Objective: The purpose of the study was to assess relationships between age-related maculopathy (ARM) and iris color, skin sun sensitivity, and other sunlight-related factors.
Design: Cross-sectional population-based study.
Participants: The Blue Mountains Eye Study performed a detailed eye examination of 3654 residents living in the Blue Mountains area, west of Sydney, Australia.
Main outcome measures: Subjects with late age-related macular degeneration (late AMD), early ARM, and large drusen (> or = 125 microns diameter) were identified using masked grading of retinal photographs. Iris color was graded using standard photographs, and interviewers collected questionnaire data on sunlight-related factors. Logistic regression, adjusting for age, sex, AMD family history, and current smoking, was used to assess associations.
Results: Blue iris color was significantly associated with an increased risk of both late AMD (odds ratio [OR], 1.69) and early ARM (OR, 1.45). An increased risk of late AMD, but not early ARM, was associated with both high (OR, 2.54) and low (OR, 2.18) skin sun sensitivity, as assessed using the Fitzpatrick sun-sensitivity scale. These associations remained after adjusting for the presence of sun-related skin damage. Neither history (or treatment) of skin cancer lesions, signs of sun-induced skin damage, or number of severe sunburns was associated with either late AMD or early ARM.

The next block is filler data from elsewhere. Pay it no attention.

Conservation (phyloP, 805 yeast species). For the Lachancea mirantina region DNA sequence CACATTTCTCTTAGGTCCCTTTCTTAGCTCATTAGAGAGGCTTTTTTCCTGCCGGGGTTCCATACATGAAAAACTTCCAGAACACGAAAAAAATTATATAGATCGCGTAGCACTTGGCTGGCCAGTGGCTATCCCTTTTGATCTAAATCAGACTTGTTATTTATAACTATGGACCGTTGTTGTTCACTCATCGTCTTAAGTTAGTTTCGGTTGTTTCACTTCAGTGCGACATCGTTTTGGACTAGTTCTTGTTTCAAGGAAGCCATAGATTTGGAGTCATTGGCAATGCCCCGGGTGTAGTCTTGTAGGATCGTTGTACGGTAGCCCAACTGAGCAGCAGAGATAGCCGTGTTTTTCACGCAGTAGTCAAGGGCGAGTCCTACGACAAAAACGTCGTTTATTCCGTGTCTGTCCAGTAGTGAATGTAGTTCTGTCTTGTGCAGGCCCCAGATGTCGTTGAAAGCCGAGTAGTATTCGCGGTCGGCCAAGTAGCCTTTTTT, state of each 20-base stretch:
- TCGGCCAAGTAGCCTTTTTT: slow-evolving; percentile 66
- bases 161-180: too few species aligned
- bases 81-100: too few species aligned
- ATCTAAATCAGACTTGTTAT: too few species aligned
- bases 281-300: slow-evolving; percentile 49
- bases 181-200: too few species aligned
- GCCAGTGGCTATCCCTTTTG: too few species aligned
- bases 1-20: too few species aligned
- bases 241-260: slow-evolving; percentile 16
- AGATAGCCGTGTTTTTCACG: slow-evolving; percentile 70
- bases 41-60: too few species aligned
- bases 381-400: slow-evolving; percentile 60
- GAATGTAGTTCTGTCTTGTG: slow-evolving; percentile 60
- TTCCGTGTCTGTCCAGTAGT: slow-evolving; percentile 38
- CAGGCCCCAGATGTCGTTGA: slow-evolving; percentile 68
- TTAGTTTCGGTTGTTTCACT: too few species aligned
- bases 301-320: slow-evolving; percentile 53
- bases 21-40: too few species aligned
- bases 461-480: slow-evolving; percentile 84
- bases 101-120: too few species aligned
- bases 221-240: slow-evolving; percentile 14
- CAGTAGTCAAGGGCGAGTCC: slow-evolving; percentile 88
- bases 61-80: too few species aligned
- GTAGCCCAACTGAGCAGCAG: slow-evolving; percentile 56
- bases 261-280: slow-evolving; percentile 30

Conclusions: Blue iris color was associated with an increased risk of both late AMD and early ARM in this population. Abnormal skin sensitivity to sunlight was also associated with an increased risk of late AMD.